Let’s side-step for a moment and visit Japan. I’ve always been enamoured by Japanese culture that is at once beautiful, innovative, traditional, modern, eccentric and sometimes downright mystifying and strange. One of the truly fascinating aspects for me is how deeply the visual aspect of communication is steeped in daily life.

The Japanese style for business communication is unique, and borrows from graphic novels like manga and anime (which in turn are based on a long history of Japanese art), games and other pop culture. See for instance an explanation I found of how NPS works (you can see the picture top right in the header). You wouldn’t find it anywhere else in the world.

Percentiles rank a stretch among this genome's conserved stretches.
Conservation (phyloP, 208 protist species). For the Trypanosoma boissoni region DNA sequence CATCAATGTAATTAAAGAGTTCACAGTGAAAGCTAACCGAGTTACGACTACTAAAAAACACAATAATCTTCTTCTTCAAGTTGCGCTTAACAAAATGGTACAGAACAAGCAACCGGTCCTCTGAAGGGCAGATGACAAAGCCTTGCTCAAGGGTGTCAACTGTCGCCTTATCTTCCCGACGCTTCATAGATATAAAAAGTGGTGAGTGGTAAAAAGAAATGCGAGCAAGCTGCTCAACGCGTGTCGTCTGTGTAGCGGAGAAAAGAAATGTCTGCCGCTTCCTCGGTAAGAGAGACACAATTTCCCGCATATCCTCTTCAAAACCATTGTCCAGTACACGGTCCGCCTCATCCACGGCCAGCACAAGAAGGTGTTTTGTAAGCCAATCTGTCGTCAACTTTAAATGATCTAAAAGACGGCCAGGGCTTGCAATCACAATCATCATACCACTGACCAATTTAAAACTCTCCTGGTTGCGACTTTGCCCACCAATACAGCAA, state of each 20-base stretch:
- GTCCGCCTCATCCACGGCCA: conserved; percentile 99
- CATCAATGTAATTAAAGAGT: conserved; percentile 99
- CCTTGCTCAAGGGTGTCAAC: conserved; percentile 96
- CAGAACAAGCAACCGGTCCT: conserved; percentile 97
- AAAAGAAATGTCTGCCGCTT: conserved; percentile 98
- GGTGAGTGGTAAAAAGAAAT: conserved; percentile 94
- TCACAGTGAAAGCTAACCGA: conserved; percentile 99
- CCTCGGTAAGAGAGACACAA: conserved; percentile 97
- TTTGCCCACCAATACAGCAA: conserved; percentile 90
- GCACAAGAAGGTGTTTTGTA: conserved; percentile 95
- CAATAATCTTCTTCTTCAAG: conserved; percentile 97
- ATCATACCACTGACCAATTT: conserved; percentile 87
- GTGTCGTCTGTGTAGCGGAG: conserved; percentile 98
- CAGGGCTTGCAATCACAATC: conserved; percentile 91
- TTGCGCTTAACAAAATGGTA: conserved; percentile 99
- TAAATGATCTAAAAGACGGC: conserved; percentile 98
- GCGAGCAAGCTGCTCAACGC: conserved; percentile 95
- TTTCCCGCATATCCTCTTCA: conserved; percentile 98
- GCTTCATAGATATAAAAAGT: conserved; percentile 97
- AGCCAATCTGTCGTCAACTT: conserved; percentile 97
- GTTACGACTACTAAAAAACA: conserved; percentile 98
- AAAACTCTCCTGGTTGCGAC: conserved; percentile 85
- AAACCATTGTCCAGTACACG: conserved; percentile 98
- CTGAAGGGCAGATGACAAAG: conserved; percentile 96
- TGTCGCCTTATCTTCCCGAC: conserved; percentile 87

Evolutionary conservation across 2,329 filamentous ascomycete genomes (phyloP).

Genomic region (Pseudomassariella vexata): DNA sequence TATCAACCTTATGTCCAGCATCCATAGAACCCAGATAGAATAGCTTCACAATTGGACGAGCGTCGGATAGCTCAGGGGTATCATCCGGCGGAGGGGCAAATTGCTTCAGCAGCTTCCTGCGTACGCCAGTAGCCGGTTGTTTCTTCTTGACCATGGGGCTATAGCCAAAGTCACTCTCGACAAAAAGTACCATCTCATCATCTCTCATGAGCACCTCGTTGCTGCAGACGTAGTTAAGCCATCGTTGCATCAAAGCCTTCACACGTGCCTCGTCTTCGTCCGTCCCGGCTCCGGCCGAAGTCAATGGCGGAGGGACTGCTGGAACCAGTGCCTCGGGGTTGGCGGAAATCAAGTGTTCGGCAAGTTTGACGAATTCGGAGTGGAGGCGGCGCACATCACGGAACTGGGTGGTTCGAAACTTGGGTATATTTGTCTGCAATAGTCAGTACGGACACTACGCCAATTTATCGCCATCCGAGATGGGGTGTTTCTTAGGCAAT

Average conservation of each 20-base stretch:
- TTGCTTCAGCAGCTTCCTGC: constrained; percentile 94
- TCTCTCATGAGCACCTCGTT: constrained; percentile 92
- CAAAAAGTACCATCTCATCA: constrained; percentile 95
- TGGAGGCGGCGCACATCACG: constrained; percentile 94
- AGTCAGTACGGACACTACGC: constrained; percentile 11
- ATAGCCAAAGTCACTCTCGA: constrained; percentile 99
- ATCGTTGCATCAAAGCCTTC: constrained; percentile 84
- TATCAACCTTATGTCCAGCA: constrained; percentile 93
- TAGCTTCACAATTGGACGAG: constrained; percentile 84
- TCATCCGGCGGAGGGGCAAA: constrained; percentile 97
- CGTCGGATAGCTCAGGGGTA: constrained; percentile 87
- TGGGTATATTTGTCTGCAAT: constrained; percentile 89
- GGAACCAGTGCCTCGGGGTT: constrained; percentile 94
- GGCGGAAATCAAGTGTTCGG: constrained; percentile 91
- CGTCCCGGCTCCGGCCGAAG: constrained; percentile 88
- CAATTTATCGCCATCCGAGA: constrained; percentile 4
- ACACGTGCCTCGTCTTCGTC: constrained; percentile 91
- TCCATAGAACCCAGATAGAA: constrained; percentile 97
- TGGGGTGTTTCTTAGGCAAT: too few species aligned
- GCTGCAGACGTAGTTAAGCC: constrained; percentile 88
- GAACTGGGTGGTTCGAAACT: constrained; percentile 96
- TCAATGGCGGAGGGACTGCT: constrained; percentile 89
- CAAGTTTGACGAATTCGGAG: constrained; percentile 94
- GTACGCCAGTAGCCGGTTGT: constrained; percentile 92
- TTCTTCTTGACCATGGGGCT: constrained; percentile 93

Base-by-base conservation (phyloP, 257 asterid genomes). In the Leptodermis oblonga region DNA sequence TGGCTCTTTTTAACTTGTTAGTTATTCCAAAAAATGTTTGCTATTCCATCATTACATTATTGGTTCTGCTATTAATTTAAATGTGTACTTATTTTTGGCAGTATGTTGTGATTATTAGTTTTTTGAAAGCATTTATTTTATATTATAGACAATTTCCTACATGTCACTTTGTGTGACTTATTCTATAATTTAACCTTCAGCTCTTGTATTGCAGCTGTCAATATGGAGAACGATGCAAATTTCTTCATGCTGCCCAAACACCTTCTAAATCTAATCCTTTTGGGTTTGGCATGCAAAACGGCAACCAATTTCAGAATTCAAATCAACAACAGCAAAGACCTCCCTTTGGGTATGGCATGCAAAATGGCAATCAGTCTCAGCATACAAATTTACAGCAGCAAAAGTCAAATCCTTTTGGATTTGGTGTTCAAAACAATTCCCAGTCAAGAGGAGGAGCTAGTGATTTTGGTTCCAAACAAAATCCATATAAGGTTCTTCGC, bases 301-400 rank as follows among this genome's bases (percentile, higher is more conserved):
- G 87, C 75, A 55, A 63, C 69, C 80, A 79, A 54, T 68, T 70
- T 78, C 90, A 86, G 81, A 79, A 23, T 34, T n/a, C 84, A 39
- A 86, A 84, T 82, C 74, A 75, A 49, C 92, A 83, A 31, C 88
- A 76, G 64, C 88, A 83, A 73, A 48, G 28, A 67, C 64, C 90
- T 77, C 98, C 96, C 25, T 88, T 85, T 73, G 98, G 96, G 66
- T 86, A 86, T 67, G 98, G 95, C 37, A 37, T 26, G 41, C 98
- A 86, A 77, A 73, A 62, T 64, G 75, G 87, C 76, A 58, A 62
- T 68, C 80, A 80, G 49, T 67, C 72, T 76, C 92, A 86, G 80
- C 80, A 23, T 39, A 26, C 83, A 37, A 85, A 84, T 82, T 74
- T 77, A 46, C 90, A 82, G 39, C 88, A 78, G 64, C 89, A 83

As communication goes, this explanation or brochure is designed by a company and is aimed at their customers. But let’s change direction and look at fashion, as that is how consumers express themselves to others… including companies (if they’re smart to recognise). And when it comes to fashion, the streets of Tokyo are filled with spectacular fashion statements.

Gyaru is a Japanese fashion subculture (the term is a transliteration of the English slang word ‘gal’), It is an umbrella term for a astonishing variety of styles, substyles, sub-substyles and micro-styles. With names like Ganguro, Manba and Kogyaru and many more, every single one has its own unique design, make-up, costumes, accessories and devout following. It’s just mindblowing.